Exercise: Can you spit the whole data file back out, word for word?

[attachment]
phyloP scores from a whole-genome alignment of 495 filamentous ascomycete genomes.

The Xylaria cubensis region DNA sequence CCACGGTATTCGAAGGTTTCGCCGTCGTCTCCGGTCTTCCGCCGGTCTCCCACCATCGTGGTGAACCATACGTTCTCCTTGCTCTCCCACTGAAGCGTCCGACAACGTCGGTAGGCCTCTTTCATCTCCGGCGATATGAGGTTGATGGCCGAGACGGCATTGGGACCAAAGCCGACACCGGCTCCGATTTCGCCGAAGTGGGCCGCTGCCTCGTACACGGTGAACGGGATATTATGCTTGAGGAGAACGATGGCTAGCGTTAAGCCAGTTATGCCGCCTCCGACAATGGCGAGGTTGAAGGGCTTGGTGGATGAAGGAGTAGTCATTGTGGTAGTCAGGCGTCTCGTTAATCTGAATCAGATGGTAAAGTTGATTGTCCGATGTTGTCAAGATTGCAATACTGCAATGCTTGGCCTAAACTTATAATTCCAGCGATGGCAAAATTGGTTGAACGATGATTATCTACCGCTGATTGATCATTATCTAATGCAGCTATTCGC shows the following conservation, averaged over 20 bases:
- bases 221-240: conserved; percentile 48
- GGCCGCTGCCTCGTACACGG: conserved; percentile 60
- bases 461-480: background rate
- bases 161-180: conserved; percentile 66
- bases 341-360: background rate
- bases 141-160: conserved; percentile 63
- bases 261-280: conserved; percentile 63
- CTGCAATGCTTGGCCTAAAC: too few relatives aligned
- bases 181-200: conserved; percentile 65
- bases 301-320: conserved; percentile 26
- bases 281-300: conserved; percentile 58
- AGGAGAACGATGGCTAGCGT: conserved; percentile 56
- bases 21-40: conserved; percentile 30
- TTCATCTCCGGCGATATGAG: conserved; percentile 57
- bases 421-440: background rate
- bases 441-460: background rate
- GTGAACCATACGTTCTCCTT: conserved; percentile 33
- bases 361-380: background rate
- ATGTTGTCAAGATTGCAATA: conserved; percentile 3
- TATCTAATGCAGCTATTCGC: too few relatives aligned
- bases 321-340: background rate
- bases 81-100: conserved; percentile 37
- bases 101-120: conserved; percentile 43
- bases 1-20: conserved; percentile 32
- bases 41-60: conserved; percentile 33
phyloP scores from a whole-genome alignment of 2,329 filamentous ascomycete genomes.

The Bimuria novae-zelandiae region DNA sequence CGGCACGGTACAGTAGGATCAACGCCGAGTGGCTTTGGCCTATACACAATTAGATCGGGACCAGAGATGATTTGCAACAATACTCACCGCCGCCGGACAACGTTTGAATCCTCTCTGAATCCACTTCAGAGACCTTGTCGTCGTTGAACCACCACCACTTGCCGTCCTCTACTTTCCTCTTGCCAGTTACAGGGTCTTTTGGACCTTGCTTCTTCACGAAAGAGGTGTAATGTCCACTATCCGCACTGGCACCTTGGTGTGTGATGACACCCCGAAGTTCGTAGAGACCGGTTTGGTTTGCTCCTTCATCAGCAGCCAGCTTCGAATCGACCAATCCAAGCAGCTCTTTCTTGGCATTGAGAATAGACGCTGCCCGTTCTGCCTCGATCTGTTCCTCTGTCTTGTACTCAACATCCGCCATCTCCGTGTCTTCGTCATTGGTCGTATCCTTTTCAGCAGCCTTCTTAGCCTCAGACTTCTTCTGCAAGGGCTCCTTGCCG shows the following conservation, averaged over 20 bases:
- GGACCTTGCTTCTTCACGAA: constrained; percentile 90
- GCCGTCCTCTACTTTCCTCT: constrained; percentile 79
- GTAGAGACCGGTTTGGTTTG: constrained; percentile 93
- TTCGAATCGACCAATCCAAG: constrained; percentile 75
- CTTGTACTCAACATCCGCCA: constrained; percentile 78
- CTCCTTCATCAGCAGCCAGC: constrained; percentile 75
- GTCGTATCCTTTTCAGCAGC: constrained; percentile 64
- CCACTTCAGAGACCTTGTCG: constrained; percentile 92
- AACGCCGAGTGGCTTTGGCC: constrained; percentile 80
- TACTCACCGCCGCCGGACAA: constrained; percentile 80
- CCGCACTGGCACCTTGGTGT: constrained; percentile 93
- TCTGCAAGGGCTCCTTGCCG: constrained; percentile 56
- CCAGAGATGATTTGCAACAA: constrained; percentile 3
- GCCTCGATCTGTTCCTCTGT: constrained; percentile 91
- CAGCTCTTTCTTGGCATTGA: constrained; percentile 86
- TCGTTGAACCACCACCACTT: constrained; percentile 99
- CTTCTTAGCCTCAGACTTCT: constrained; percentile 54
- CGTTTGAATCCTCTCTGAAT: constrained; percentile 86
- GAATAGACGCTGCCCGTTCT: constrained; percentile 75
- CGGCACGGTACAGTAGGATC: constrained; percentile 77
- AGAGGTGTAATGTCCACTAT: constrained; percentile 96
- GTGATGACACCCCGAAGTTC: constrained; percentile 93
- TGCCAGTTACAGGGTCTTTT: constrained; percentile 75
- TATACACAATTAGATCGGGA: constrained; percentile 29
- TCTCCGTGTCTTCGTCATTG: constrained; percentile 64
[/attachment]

phyloP scores from a whole-genome alignment of 495 filamentous ascomycete genomes.

The Xylaria cubensis region DNA sequence CCACGGTATTCGAAGGTTTCGCCGTCGTCTCCGGTCTTCCGCCGGTCTCCCACCATCGTGGTGAACCATACGTTCTCCTTGCTCTCCCACTGAAGCGTCCGACAACGTCGGTAGGCCTCTTTCATCTCCGGCGATATGAGGTTGATGGCCGAGACGGCATTGGGACCAAAGCCGACACCGGCTCCGATTTCGCCGAAGTGGGCCGCTGCCTCGTACACGGTGAACGGGATATTATGCTTGAGGAGAACGATGGCTAGCGTTAAGCCAGTTATGCCGCCTCCGACAATGGCGAGGTTGAAGGGCTTGGTGGATGAAGGAGTAGTCATTGTGGTAGTCAGGCGTCTCGTTAATCTGAATCAGATGGTAAAGTTGATTGTCCGATGTTGTCAAGATTGCAATACTGCAATGCTTGGCCTAAACTTATAATTCCAGCGATGGCAAAATTGGTTGAACGATGATTATCTACCGCTGATTGATCATTATCTAATGCAGCTATTCGC shows the following conservation, averaged over 20 bases:
- bases 221-240: conserved; percentile 48
- GGCCGCTGCCTCGTACACGG: conserved; percentile 60
- bases 461-480: background rate
- bases 161-180: conserved; percentile 66
- bases 341-360: background rate
- bases 141-160: conserved; percentile 63
- bases 261-280: conserved; percentile 63
- CTGCAATGCTTGGCCTAAAC: too few relatives aligned
- bases 181-200: conserved; percentile 65
- bases 301-320: conserved; percentile 26
- bases 281-300: conserved; percentile 58
- AGGAGAACGATGGCTAGCGT: conserved; percentile 56
- bases 21-40: conserved; percentile 30
- TTCATCTCCGGCGATATGAG: conserved; percentile 57
- bases 421-440: background rate
- bases 441-460: background rate
- GTGAACCATACGTTCTCCTT: conserved; percentile 33
- bases 361-380: background rate
- ATGTTGTCAAGATTGCAATA: conserved; percentile 3
- TATCTAATGCAGCTATTCGC: too few relatives aligned
- bases 321-340: background rate
- bases 81-100: conserved; percentile 37
- bases 101-120: conserved; percentile 43
- bases 1-20: conserved; percentile 32
- bases 41-60: conserved; percentile 33
phyloP scores from a whole-genome alignment of 2,329 filamentous ascomycete genomes.

The Bimuria novae-zelandiae region DNA sequence CGGCACGGTACAGTAGGATCAACGCCGAGTGGCTTTGGCCTATACACAATTAGATCGGGACCAGAGATGATTTGCAACAATACTCACCGCCGCCGGACAACGTTTGAATCCTCTCTGAATCCACTTCAGAGACCTTGTCGTCGTTGAACCACCACCACTTGCCGTCCTCTACTTTCCTCTTGCCAGTTACAGGGTCTTTTGGACCTTGCTTCTTCACGAAAGAGGTGTAATGTCCACTATCCGCACTGGCACCTTGGTGTGTGATGACACCCCGAAGTTCGTAGAGACCGGTTTGGTTTGCTCCTTCATCAGCAGCCAGCTTCGAATCGACCAATCCAAGCAGCTCTTTCTTGGCATTGAGAATAGACGCTGCCCGTTCTGCCTCGATCTGTTCCTCTGTCTTGTACTCAACATCCGCCATCTCCGTGTCTTCGTCATTGGTCGTATCCTTTTCAGCAGCCTTCTTAGCCTCAGACTTCTTCTGCAAGGGCTCCTTGCCG shows the following conservation, averaged over 20 bases:
- GGACCTTGCTTCTTCACGAA: constrained; percentile 90
- GCCGTCCTCTACTTTCCTCT: constrained; percentile 79
- GTAGAGACCGGTTTGGTTTG: constrained; percentile 93
- TTCGAATCGACCAATCCAAG: constrained; percentile 75
- CTTGTACTCAACATCCGCCA: constrained; percentile 78
- CTCCTTCATCAGCAGCCAGC: constrained; percentile 75
- GTCGTATCCTTTTCAGCAGC: constrained; percentile 64
- CCACTTCAGAGACCTTGTCG: constrained; percentile 92
- AACGCCGAGTGGCTTTGGCC: constrained; percentile 80
- TACTCACCGCCGCCGGACAA: constrained; percentile 80
- CCGCACTGGCACCTTGGTGT: constrained; percentile 93
- TCTGCAAGGGCTCCTTGCCG: constrained; percentile 56
- CCAGAGATGATTTGCAACAA: constrained; percentile 3
- GCCTCGATCTGTTCCTCTGT: constrained; percentile 91
- CAGCTCTTTCTTGGCATTGA: constrained; percentile 86
- TCGTTGAACCACCACCACTT: constrained; percentile 99
- CTTCTTAGCCTCAGACTTCT: constrained; percentile 54
- CGTTTGAATCCTCTCTGAAT: constrained; percentile 86
- GAATAGACGCTGCCCGTTCT: constrained; percentile 75
- CGGCACGGTACAGTAGGATC: constrained; percentile 77
- AGAGGTGTAATGTCCACTAT: constrained; percentile 96
- GTGATGACACCCCGAAGTTC: constrained; percentile 93
- TGCCAGTTACAGGGTCTTTT: constrained; percentile 75
- TATACACAATTAGATCGGGA: constrained; percentile 29
- TCTCCGTGTCTTCGTCATTG: constrained; percentile 64